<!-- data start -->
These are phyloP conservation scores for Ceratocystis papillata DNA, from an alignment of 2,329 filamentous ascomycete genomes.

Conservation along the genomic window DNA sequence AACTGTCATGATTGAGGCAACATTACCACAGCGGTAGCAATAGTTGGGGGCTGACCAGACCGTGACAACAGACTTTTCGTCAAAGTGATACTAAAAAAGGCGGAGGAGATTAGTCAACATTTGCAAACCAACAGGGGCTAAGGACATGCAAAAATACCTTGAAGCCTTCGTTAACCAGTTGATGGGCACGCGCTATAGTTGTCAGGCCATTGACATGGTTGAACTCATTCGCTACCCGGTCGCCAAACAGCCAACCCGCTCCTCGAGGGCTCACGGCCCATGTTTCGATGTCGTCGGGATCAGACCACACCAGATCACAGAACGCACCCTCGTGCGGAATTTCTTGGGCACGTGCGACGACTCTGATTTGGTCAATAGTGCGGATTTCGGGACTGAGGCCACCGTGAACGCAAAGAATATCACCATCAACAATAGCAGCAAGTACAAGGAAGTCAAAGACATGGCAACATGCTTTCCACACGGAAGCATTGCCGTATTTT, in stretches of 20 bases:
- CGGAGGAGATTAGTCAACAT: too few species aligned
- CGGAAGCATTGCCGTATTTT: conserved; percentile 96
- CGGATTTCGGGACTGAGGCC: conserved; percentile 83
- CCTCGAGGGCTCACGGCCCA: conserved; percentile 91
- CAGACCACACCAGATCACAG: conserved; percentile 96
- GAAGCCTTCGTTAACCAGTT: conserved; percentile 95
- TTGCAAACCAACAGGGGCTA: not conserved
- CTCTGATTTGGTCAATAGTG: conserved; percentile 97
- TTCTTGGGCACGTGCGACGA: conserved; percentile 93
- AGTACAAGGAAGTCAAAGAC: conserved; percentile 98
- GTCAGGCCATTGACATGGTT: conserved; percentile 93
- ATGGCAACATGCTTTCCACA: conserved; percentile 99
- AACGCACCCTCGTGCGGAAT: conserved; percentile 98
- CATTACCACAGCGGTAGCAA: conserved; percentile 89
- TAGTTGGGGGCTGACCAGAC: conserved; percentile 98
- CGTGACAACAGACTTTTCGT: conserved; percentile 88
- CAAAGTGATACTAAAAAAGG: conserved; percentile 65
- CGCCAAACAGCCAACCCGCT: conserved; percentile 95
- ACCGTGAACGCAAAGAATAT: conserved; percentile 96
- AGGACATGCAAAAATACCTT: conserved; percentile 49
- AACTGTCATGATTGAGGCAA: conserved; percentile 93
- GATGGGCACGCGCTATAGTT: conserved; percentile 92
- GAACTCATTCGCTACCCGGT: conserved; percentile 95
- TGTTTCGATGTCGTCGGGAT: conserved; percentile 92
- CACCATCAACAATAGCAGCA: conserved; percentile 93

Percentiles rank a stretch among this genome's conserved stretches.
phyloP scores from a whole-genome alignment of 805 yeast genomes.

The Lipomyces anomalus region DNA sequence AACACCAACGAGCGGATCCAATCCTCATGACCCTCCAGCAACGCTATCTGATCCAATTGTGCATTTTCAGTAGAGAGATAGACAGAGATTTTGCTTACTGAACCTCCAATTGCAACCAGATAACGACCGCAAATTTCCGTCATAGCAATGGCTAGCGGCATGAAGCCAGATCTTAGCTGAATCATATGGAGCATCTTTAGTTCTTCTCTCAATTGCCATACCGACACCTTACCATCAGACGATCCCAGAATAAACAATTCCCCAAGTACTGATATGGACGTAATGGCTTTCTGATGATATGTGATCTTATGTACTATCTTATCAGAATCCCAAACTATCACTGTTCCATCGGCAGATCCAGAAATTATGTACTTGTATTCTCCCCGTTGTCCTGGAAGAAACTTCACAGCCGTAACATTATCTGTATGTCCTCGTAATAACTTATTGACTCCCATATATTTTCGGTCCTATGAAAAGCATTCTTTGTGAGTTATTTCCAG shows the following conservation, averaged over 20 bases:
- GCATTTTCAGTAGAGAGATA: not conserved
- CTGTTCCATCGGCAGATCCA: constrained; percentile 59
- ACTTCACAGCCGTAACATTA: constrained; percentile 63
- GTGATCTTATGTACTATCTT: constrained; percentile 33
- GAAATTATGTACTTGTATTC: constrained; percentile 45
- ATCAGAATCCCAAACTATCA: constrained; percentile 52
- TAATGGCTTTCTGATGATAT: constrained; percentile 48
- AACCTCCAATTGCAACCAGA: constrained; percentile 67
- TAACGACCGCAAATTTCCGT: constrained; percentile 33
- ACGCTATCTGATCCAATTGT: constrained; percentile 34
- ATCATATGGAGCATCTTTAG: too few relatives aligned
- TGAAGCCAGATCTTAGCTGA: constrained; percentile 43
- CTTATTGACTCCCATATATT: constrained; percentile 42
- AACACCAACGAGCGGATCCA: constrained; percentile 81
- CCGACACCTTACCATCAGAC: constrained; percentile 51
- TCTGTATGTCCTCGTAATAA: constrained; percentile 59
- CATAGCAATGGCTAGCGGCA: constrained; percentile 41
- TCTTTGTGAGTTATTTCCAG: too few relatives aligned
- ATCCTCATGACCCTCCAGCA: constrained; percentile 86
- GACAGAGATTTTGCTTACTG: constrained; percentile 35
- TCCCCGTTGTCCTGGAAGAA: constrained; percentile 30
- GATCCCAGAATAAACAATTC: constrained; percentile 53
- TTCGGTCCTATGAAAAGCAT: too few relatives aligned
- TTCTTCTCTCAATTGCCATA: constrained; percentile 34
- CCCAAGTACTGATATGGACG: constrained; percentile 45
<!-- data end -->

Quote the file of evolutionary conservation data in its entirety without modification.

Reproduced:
These are phyloP conservation scores for Ceratocystis papillata DNA, from an alignment of 2,329 filamentous ascomycete genomes.

Conservation along the genomic window DNA sequence AACTGTCATGATTGAGGCAACATTACCACAGCGGTAGCAATAGTTGGGGGCTGACCAGACCGTGACAACAGACTTTTCGTCAAAGTGATACTAAAAAAGGCGGAGGAGATTAGTCAACATTTGCAAACCAACAGGGGCTAAGGACATGCAAAAATACCTTGAAGCCTTCGTTAACCAGTTGATGGGCACGCGCTATAGTTGTCAGGCCATTGACATGGTTGAACTCATTCGCTACCCGGTCGCCAAACAGCCAACCCGCTCCTCGAGGGCTCACGGCCCATGTTTCGATGTCGTCGGGATCAGACCACACCAGATCACAGAACGCACCCTCGTGCGGAATTTCTTGGGCACGTGCGACGACTCTGATTTGGTCAATAGTGCGGATTTCGGGACTGAGGCCACCGTGAACGCAAAGAATATCACCATCAACAATAGCAGCAAGTACAAGGAAGTCAAAGACATGGCAACATGCTTTCCACACGGAAGCATTGCCGTATTTT, in stretches of 20 bases:
- CGGAGGAGATTAGTCAACAT: too few species aligned
- CGGAAGCATTGCCGTATTTT: conserved; percentile 96
- CGGATTTCGGGACTGAGGCC: conserved; percentile 83
- CCTCGAGGGCTCACGGCCCA: conserved; percentile 91
- CAGACCACACCAGATCACAG: conserved; percentile 96
- GAAGCCTTCGTTAACCAGTT: conserved; percentile 95
- TTGCAAACCAACAGGGGCTA: not conserved
- CTCTGATTTGGTCAATAGTG: conserved; percentile 97
- TTCTTGGGCACGTGCGACGA: conserved; percentile 93
- AGTACAAGGAAGTCAAAGAC: conserved; percentile 98
- GTCAGGCCATTGACATGGTT: conserved; percentile 93
- ATGGCAACATGCTTTCCACA: conserved; percentile 99
- AACGCACCCTCGTGCGGAAT: conserved; percentile 98
- CATTACCACAGCGGTAGCAA: conserved; percentile 89
- TAGTTGGGGGCTGACCAGAC: conserved; percentile 98
- CGTGACAACAGACTTTTCGT: conserved; percentile 88
- CAAAGTGATACTAAAAAAGG: conserved; percentile 65
- CGCCAAACAGCCAACCCGCT: conserved; percentile 95
- ACCGTGAACGCAAAGAATAT: conserved; percentile 96
- AGGACATGCAAAAATACCTT: conserved; percentile 49
- AACTGTCATGATTGAGGCAA: conserved; percentile 93
- GATGGGCACGCGCTATAGTT: conserved; percentile 92
- GAACTCATTCGCTACCCGGT: conserved; percentile 95
- TGTTTCGATGTCGTCGGGAT: conserved; percentile 92
- CACCATCAACAATAGCAGCA: conserved; percentile 93

Percentiles rank a stretch among this genome's conserved stretches.
phyloP scores from a whole-genome alignment of 805 yeast genomes.

The Lipomyces anomalus region DNA sequence AACACCAACGAGCGGATCCAATCCTCATGACCCTCCAGCAACGCTATCTGATCCAATTGTGCATTTTCAGTAGAGAGATAGACAGAGATTTTGCTTACTGAACCTCCAATTGCAACCAGATAACGACCGCAAATTTCCGTCATAGCAATGGCTAGCGGCATGAAGCCAGATCTTAGCTGAATCATATGGAGCATCTTTAGTTCTTCTCTCAATTGCCATACCGACACCTTACCATCAGACGATCCCAGAATAAACAATTCCCCAAGTACTGATATGGACGTAATGGCTTTCTGATGATATGTGATCTTATGTACTATCTTATCAGAATCCCAAACTATCACTGTTCCATCGGCAGATCCAGAAATTATGTACTTGTATTCTCCCCGTTGTCCTGGAAGAAACTTCACAGCCGTAACATTATCTGTATGTCCTCGTAATAACTTATTGACTCCCATATATTTTCGGTCCTATGAAAAGCATTCTTTGTGAGTTATTTCCAG shows the following conservation, averaged over 20 bases:
- GCATTTTCAGTAGAGAGATA: not conserved
- CTGTTCCATCGGCAGATCCA: constrained; percentile 59
- ACTTCACAGCCGTAACATTA: constrained; percentile 63
- GTGATCTTATGTACTATCTT: constrained; percentile 33
- GAAATTATGTACTTGTATTC: constrained; percentile 45
- ATCAGAATCCCAAACTATCA: constrained; percentile 52
- TAATGGCTTTCTGATGATAT: constrained; percentile 48
- AACCTCCAATTGCAACCAGA: constrained; percentile 67
- TAACGACCGCAAATTTCCGT: constrained; percentile 33
- ACGCTATCTGATCCAATTGT: constrained; percentile 34
- ATCATATGGAGCATCTTTAG: too few relatives aligned
- TGAAGCCAGATCTTAGCTGA: constrained; percentile 43
- CTTATTGACTCCCATATATT: constrained; percentile 42
- AACACCAACGAGCGGATCCA: constrained; percentile 81
- CCGACACCTTACCATCAGAC: constrained; percentile 51
- TCTGTATGTCCTCGTAATAA: constrained; percentile 59
- CATAGCAATGGCTAGCGGCA: constrained; percentile 41
- TCTTTGTGAGTTATTTCCAG: too few relatives aligned
- ATCCTCATGACCCTCCAGCA: constrained; percentile 86
- GACAGAGATTTTGCTTACTG: constrained; percentile 35
- TCCCCGTTGTCCTGGAAGAA: constrained; percentile 30
- GATCCCAGAATAAACAATTC: constrained; percentile 53
- TTCGGTCCTATGAAAAGCAT: too few relatives aligned
- TTCTTCTCTCAATTGCCATA: constrained; percentile 34
- CCCAAGTACTGATATGGACG: constrained; percentile 45